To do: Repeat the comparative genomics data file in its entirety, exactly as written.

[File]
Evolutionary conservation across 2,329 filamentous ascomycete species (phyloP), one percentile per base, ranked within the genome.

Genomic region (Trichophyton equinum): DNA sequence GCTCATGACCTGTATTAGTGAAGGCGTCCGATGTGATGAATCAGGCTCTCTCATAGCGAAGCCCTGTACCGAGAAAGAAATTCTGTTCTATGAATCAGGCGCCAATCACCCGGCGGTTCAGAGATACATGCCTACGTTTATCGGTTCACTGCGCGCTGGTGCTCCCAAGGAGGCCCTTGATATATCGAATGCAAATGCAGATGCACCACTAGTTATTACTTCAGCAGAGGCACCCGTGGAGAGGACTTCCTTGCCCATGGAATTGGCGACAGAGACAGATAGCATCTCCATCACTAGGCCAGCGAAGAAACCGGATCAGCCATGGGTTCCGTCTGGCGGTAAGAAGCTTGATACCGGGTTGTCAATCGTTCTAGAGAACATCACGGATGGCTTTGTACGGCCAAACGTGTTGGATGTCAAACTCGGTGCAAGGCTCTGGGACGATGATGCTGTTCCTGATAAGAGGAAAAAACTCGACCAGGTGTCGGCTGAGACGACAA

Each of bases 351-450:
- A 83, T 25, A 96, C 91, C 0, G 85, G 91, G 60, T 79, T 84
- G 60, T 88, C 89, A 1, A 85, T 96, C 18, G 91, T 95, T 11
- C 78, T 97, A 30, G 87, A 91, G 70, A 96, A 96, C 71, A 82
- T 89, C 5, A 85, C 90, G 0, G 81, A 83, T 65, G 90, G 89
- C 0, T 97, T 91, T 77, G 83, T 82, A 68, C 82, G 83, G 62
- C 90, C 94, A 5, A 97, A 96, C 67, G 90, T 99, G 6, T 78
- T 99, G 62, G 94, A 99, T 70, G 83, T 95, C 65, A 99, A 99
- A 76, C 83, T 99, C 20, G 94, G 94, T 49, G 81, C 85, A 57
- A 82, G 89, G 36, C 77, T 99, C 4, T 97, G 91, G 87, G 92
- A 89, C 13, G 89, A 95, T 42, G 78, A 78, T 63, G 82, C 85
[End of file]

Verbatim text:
Evolutionary conservation across 2,329 filamentous ascomycete species (phyloP), one percentile per base, ranked within the genome.

Genomic region (Trichophyton equinum): DNA sequence GCTCATGACCTGTATTAGTGAAGGCGTCCGATGTGATGAATCAGGCTCTCTCATAGCGAAGCCCTGTACCGAGAAAGAAATTCTGTTCTATGAATCAGGCGCCAATCACCCGGCGGTTCAGAGATACATGCCTACGTTTATCGGTTCACTGCGCGCTGGTGCTCCCAAGGAGGCCCTTGATATATCGAATGCAAATGCAGATGCACCACTAGTTATTACTTCAGCAGAGGCACCCGTGGAGAGGACTTCCTTGCCCATGGAATTGGCGACAGAGACAGATAGCATCTCCATCACTAGGCCAGCGAAGAAACCGGATCAGCCATGGGTTCCGTCTGGCGGTAAGAAGCTTGATACCGGGTTGTCAATCGTTCTAGAGAACATCACGGATGGCTTTGTACGGCCAAACGTGTTGGATGTCAAACTCGGTGCAAGGCTCTGGGACGATGATGCTGTTCCTGATAAGAGGAAAAAACTCGACCAGGTGTCGGCTGAGACGACAA

Each of bases 351-450:
- A 83, T 25, A 96, C 91, C 0, G 85, G 91, G 60, T 79, T 84
- G 60, T 88, C 89, A 1, A 85, T 96, C 18, G 91, T 95, T 11
- C 78, T 97, A 30, G 87, A 91, G 70, A 96, A 96, C 71, A 82
- T 89, C 5, A 85, C 90, G 0, G 81, A 83, T 65, G 90, G 89
- C 0, T 97, T 91, T 77, G 83, T 82, A 68, C 82, G 83, G 62
- C 90, C 94, A 5, A 97, A 96, C 67, G 90, T 99, G 6, T 78
- T 99, G 62, G 94, A 99, T 70, G 83, T 95, C 65, A 99, A 99
- A 76, C 83, T 99, C 20, G 94, G 94, T 49, G 81, C 85, A 57
- A 82, G 89, G 36, C 77, T 99, C 4, T 97, G 91, G 87, G 92
- A 89, C 13, G 89, A 95, T 42, G 78, A 78, T 63, G 82, C 85